Home » , , » The Case for Compensating Kidney Donors: 9 Concise Arguments

The Case for Compensating Kidney Donors: 9 Concise Arguments

Posted by Jerry De Luca on Saturday, March 31, 2018

From 2004 to 2013, 63,742 Americans died or became too sick for transplantation while awaiting a kidney, according to the Organ Procurement and Transplantation Network:

“During that time, 166,667 kidneys were transplanted, 105,214 from deceased and 61,453 from living donors. Thus, for every 1000 US patients who received a kidney, 382 eligible persons died of circumstances potentially correctable by kidney transplantation. In 2013, there were 7604 such potentially preventable events compared with 5009 in 2004.

“Currently, the US kidney transplantation waiting list exceeds 101,400 patients. The list grows each year, while the number of kidneys transplanted stagnates or diminishes. There was an increase of 20% in deceased donor kidney transplants from 2004 to 2013 and a 14% decrease in living donor kidney transplants. The graft survival rate from living donors is almost double that of deceased donors. Although there are risks to living donation, negative incidences remain low. Novel strategies, such as living donor kidney exchanges and other efforts promoting living kidney donation, have not met the ever-growing need. 

"Nearly all state-level policies have had a negligible effect on donation. Increasing the number of living persons undergoing donor nephrectomy could expand the number of transplantable kidneys, but donation is dependent on altruism because it is illegal under the National Organ Transplant Act to pay any donor. Because altruism has failed, one way to increase kidney transplantation may be to provide financial compensation to living donors.”

9 Concise Arguments

In June 2014, the American Society of Transplantation and the American Society of Transplant Surgeons held a joint Workshop on Increasing Organ Donation in the United States. Their report was titled “A CostBenefit Analysis of Government Compensation of Kidney Donors”. Part of their findings were - If the US government implemented a kidney donor compensation program:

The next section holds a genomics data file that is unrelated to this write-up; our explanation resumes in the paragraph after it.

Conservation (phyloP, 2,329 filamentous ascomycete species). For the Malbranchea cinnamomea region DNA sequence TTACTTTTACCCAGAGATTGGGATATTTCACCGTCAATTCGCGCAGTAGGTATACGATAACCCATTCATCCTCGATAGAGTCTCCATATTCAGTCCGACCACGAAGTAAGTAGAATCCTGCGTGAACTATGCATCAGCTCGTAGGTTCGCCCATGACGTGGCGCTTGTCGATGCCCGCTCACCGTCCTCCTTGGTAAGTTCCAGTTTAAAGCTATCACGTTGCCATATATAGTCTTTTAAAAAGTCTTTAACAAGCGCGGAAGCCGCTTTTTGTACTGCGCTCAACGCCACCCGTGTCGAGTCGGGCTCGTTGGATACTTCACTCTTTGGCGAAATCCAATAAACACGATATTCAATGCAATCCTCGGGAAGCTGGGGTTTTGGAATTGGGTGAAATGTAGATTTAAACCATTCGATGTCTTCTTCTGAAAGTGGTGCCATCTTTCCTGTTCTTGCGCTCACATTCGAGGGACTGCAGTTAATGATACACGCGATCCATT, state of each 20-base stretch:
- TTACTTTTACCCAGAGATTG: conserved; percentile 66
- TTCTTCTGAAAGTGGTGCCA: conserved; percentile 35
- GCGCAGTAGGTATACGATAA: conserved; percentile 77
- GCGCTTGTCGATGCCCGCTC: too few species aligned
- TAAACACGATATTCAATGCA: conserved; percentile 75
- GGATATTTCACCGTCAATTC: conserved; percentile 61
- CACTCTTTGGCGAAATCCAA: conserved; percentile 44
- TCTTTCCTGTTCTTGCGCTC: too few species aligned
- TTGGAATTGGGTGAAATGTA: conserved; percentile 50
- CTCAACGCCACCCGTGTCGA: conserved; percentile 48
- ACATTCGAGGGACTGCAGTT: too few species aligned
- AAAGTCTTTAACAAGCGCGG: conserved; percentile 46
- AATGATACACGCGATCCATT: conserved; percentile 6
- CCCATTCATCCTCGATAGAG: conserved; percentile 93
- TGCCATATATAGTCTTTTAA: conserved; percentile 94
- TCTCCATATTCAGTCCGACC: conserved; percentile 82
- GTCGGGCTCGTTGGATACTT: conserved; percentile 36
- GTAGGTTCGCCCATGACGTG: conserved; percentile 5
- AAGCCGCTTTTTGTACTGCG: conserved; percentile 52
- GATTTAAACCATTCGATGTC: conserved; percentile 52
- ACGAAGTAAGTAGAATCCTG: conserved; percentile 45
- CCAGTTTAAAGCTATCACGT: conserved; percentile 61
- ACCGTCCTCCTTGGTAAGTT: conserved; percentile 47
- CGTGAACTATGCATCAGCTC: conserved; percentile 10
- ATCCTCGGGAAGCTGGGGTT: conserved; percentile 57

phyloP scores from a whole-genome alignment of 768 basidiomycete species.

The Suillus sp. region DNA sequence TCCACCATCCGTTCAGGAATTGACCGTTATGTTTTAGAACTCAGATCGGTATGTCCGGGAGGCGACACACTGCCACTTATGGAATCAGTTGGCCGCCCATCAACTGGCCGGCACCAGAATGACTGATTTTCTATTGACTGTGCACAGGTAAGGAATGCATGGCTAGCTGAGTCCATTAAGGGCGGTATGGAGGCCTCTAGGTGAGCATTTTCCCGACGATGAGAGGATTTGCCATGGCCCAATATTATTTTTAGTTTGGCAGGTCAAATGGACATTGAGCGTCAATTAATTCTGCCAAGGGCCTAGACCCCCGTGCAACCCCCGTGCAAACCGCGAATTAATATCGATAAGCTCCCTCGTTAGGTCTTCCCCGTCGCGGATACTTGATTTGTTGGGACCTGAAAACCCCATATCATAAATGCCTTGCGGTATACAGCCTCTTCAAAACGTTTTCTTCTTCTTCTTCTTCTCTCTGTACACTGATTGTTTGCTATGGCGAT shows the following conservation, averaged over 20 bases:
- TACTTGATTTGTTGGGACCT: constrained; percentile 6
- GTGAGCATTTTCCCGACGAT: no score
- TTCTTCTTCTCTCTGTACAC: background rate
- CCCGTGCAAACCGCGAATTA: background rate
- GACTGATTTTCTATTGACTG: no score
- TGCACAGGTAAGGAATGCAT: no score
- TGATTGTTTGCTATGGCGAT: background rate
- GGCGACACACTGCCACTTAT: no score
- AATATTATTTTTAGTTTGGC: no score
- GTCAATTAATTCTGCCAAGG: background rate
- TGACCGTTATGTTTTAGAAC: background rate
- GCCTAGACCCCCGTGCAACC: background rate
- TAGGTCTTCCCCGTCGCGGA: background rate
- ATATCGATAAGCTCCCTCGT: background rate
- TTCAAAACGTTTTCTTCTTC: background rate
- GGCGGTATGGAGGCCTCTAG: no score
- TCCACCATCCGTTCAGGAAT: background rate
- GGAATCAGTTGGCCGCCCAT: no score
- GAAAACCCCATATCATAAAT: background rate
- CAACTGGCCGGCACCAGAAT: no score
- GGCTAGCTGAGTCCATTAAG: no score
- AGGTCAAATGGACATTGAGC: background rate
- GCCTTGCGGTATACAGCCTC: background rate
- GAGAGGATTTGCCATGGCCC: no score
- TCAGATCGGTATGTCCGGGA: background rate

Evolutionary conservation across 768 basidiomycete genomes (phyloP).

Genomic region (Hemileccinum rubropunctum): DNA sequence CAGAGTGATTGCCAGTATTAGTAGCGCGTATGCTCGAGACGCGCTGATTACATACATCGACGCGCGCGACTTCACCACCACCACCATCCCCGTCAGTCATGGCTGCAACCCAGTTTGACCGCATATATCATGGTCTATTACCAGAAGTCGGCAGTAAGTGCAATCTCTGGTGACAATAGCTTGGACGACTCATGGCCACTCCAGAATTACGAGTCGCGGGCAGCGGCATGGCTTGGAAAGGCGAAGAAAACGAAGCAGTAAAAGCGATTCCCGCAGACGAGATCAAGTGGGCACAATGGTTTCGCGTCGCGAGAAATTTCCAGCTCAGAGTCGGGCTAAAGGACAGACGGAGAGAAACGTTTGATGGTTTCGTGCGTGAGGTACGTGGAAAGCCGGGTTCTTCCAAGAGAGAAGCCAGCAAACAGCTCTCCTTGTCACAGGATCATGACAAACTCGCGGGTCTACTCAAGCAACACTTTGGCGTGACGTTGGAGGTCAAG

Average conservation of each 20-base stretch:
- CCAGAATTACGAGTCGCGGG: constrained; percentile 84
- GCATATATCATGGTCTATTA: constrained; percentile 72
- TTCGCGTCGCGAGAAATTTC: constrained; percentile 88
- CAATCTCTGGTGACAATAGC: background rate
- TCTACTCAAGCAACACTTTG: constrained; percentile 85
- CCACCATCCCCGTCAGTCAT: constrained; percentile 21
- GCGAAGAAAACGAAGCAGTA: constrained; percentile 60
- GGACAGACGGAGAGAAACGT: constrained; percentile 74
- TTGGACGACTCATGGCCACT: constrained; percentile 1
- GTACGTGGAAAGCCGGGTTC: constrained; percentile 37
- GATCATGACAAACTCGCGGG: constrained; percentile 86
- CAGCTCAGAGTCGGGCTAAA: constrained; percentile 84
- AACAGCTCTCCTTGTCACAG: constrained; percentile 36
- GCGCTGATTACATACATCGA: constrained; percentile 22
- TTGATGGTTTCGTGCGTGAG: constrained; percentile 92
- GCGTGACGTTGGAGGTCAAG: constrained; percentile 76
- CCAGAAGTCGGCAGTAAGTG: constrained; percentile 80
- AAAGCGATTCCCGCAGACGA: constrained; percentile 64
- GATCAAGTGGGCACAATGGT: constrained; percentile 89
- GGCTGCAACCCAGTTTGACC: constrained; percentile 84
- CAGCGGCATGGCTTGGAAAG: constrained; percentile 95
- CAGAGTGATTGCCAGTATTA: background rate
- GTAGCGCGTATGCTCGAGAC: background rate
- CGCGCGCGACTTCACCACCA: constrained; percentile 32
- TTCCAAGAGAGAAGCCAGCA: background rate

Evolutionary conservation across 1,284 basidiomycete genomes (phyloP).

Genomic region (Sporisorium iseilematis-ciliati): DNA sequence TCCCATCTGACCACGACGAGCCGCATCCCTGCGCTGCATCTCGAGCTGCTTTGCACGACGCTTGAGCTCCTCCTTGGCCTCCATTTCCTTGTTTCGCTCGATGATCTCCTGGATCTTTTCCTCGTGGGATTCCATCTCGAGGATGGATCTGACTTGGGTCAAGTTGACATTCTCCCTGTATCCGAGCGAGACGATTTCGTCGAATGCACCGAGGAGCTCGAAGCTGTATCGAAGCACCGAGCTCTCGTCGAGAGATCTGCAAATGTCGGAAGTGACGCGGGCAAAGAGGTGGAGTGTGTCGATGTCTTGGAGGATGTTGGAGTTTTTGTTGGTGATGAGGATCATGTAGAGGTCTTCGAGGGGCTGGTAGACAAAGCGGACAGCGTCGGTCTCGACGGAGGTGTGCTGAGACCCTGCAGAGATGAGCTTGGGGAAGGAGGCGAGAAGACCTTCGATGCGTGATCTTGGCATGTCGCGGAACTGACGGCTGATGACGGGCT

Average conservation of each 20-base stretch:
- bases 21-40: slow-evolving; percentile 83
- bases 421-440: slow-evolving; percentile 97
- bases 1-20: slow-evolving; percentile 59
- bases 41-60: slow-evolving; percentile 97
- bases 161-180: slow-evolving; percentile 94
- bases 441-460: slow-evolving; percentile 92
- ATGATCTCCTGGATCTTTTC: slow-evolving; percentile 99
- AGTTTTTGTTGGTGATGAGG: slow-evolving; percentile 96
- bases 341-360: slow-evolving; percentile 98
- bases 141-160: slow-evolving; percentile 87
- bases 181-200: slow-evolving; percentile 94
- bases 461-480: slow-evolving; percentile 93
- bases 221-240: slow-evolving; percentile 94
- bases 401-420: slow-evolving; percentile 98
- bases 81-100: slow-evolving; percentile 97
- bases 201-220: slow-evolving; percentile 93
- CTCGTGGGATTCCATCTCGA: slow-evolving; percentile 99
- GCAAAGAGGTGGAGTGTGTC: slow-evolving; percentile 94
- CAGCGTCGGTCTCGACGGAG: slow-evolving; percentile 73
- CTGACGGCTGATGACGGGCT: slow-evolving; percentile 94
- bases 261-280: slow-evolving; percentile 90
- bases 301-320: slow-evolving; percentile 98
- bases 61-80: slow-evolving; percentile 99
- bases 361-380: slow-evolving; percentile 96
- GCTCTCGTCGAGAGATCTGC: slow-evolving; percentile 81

1) The kidney transplant recipient would save $1.45 million over a lifetime due to no longer needing and paying for dialysis.

2) In the cases of dialysis costs paid for by taxes, taxpayers would save about $12 billion each year due to the near eradication of dialysis. This sum could be part of donor compensation, making it less expensive for someone in need of a kidney.

3) Anywhere from 5000 to 10,000 premature deaths would be avoided annually.

4) The often nightmarish and risky scenarios of black market and transplant tourism for kidneys would be eliminated.

5) The main objection some people have is that implementing paid kidney donations would exploit the poor. Not much of an argument for the following two reasons, the first from this writer, the second from the Washington Post:

------This condescending, patronizing attitude toward the poor is inexcusable. Earning $50,000 for a kidney would help the poor raise their standard of living – move into a better apartment, feed their kids with healthier food, and yes, spend a fraction of it for a week at a beach somewhere which they haven’t had in twenty years. Ivory Tower dwellers look down on the poor and consider them not smart enough to decide for themselves. This is the ultimate in arrogance. Obviously a tiny number will go crazy and buy a Ferrari or go straight to the casino, but the overwhelming majority are decent, hard-working people who want to raise their families. And we shouldn’t forget that they just saved someone’s life. We shouldn’t also forget that if all of a sudden there is serious family health crisis to those opposed, watch as their squeamish attitude toward paid kidney donations quickly takes a 360 degree turn.   

-----“The impoverished or low-income would be more likely to donate organs for money, as $45,000 means much more to a poor person than a rich one. However, this exploitation argument seems at odds with the moral calculus we use to justify most of our lives. Our entire economic system is based on rewards for doing things, and it’s always true that those rewards will mean more (per dollar) to a poor person than a rich one. Working in a coal mine is certainly more unpleasant and dangerous than working in an office. Does this mean that coal miners are exploited? And recall that people both rich and poor donate even without compensation. If paying for kidney donation is unfair because it would appeal more to the poor, then much of the economy we rely on daily would have to be rejected on similar grounds.”